Poncey-Highland's historic Clermont Hotel has been in the news recently, as the Atlanta City Council approved a rezoning proposal that would convert the Clermont and two neighboring parcels along Bonaventure Avenue to mixed residential commercial, making it possible to move forward with plans to redevelop the old hotel.
|Recent Photo of the Clermont Hotel (courtesy of Bita Honarvar, Atlanta Journal Constitution)|
The Clermont was built in the 1920s as an apartment building and converted into a hotel in the 1940s. The building is best known for the Clermont Lounge, a bar and strip club that operated in the basement since the late 1960s. Having never been there myself, I hesitate to attempt any description, except to say, based on the many accounts I have heard and read, it sounds a bit like a working class Studio 54, except 1984 began a long, long time ago, and neither changed, nor ended. My favorite sound-byte on this colorful Atlanta institution is that it is "less a dive than a complete submersion." The building and lounge were closed by health officials in 2009.
|1960s Advertisement (courtesy of Atlanta Time Machine)|
AM 1690's Sidewalk Radio did a wonderful story on the Clermont Hotel that includes glimpses of its history and discussions with Boyd Coons of the Atlanta Preservation Center, and Mike Gamble, of G + G Architects of Atlanta, in addition to DJ, a long-time bouncer, and Blondie, who's name is synonymous with the Lounge.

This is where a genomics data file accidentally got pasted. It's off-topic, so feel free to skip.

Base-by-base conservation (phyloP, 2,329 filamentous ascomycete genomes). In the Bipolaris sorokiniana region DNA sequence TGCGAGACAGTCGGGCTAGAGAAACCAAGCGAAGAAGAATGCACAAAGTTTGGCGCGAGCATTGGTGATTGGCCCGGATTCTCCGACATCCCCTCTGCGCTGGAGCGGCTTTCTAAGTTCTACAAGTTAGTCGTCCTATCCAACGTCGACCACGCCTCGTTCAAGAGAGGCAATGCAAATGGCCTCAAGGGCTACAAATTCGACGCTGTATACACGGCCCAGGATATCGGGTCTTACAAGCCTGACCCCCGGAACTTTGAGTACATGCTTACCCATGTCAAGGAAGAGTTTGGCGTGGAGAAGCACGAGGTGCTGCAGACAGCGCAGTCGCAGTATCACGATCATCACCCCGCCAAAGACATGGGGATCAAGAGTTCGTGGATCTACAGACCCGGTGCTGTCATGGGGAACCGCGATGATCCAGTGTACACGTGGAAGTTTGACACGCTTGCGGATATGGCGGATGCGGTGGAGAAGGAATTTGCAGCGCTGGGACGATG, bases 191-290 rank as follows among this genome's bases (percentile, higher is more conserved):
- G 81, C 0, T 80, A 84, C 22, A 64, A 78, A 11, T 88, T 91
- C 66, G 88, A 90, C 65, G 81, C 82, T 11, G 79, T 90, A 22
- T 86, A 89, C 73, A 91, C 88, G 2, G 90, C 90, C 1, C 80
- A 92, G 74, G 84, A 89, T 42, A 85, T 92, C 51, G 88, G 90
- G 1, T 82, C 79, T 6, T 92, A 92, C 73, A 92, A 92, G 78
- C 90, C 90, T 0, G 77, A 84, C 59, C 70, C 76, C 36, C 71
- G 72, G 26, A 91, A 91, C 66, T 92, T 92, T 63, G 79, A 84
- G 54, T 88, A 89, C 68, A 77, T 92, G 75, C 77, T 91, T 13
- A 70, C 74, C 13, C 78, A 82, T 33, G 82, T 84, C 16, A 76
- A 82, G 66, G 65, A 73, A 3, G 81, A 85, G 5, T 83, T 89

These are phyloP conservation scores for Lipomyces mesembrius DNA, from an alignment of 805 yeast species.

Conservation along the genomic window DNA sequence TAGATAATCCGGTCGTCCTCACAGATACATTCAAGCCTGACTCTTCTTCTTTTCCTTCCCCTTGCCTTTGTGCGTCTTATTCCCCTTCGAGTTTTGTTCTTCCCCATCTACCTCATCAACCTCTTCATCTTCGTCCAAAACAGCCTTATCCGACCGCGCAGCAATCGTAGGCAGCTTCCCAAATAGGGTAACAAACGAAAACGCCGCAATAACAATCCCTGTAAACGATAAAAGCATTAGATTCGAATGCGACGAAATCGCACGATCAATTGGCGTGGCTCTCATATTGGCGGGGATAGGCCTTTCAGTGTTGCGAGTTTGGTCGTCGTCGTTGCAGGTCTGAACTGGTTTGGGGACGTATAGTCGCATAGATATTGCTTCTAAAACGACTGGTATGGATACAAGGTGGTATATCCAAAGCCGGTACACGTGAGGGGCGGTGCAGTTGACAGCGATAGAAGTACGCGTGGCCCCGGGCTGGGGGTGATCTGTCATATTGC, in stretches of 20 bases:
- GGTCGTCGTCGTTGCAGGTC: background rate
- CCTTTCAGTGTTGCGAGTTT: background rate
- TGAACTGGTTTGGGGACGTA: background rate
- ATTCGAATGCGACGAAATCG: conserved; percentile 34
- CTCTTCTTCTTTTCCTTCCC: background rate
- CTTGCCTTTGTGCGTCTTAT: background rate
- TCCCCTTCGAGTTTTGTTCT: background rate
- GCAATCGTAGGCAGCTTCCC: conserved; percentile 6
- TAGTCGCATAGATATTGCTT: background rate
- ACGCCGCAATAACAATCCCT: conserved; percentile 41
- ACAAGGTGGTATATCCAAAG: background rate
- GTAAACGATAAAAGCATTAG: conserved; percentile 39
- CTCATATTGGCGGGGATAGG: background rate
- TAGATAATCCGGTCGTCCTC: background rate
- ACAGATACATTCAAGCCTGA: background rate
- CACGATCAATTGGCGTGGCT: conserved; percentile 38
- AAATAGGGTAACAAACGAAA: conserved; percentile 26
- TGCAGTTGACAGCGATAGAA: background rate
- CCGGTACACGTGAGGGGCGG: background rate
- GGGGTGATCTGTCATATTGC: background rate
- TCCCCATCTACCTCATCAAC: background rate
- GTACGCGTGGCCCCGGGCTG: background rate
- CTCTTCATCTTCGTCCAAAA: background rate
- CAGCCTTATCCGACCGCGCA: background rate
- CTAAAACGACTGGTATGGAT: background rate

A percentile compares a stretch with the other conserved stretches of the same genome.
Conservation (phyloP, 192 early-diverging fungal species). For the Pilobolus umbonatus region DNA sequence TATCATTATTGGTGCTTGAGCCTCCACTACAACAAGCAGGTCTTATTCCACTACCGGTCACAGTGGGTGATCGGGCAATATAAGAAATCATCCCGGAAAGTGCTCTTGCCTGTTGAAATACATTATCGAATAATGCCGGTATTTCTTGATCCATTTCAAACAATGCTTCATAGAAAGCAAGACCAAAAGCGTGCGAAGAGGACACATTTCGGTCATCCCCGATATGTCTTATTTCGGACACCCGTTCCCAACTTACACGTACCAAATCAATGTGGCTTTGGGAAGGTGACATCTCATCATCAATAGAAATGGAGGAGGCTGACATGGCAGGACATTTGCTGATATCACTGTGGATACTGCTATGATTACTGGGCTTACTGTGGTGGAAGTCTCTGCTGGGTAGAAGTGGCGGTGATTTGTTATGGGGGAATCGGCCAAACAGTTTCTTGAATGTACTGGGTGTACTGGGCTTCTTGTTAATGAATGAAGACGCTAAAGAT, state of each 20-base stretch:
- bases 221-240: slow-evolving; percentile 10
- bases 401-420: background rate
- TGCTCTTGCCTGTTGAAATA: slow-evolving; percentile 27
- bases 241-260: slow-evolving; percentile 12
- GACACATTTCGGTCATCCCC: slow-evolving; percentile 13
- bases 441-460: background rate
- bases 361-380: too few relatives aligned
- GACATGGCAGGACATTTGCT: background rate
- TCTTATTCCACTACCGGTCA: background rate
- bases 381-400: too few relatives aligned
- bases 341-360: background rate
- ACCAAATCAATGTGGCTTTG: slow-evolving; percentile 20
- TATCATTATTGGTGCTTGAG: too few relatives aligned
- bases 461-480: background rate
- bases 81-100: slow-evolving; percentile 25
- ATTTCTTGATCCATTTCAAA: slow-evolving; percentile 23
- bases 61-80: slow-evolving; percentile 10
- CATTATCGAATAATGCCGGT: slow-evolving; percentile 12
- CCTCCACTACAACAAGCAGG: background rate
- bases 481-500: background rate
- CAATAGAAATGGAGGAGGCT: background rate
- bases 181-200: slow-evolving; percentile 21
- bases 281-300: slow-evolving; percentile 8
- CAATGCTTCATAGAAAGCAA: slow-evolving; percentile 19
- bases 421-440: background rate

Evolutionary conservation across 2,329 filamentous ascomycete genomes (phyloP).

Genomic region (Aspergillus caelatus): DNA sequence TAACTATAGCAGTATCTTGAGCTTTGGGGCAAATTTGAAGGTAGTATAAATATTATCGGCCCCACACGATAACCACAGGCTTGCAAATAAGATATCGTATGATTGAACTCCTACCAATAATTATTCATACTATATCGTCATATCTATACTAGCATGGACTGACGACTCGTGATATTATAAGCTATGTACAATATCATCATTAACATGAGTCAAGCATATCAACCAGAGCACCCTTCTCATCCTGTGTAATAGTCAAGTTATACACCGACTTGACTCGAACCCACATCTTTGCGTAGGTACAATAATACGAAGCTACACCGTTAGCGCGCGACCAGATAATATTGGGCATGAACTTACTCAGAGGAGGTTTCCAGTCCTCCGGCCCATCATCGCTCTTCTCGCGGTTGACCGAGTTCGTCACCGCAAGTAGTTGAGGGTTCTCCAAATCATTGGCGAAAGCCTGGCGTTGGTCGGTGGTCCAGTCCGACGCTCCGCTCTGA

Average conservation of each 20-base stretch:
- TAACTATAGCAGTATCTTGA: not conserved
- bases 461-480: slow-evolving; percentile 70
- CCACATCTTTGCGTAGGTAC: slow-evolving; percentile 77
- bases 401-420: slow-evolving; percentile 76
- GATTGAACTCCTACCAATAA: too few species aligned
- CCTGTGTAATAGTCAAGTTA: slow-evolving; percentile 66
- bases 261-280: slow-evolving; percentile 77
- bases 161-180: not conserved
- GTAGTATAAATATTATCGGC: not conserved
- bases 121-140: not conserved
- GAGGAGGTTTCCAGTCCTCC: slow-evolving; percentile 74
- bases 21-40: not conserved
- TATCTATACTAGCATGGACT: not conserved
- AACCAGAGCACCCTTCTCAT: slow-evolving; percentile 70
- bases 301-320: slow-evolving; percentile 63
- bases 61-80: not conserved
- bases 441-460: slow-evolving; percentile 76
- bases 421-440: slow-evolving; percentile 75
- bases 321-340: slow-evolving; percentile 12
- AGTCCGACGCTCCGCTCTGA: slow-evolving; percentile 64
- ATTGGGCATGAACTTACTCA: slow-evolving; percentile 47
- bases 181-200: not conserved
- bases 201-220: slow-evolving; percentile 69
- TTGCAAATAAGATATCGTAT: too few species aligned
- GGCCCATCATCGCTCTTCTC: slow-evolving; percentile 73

|Aerial View of the Clermont Hotel in 1968, the year the Clermont Lounge Opened,|
viewed from south (courtesy of historicaerials.com)
|Birds Eye View of Clermont Hotel, from north (Bingmaps.com)|
The building was acquired in January 2013 by Clermont Hotel Partners LLC, a company led by Philip Welker and Ethan Orley, principals of BNA Associates LLC. Welker and Orley are real estate professionals that specialize in mixed-use redevelopment projects. The design concept provided to the zoning commission was drafted by G + G, who won the 2009 Clermont Design Competition sponsored by then-owner Gene Kansas. Their winning design included a rooftop bar, complete with reflecting pool and eerie bunny sculpture, and an ultra-modern lobby with a "flirt bar" that would extend the entrance from the facade to Ponce, all enclosed in luminous poly-carbonate walls (in what would undoubtedly be both the coolest and hottest lobby in Atlanta).
|Lobby Concept from the 2009 Competition Winning Design (courtesy of G + G Architects)|
G + G's design was an attempt to acknowledge the history of the building without over-celebrating or reproducing it. Theirs is a common perspective, by which one might argue that the continuity of history ~ that is, the ongoing use of and building onto the historic properties ~ is more appropriate than the elevation of the past that is fundamental to early (and ongoing) preservation efforts, which are usually more interested in returning buildings to an appearance from some specific point in their past. Neither approach is fundamentally right nor wrong, they merely represent different philosophies in preservation. That said, balance is the important factor, regardless of which philosophy you follow; and G + G has some experience of the modernist consumption of historic buildings (for example).
|This excerpt from the design concept highlights the proposed parking structure (in blue), repaving of|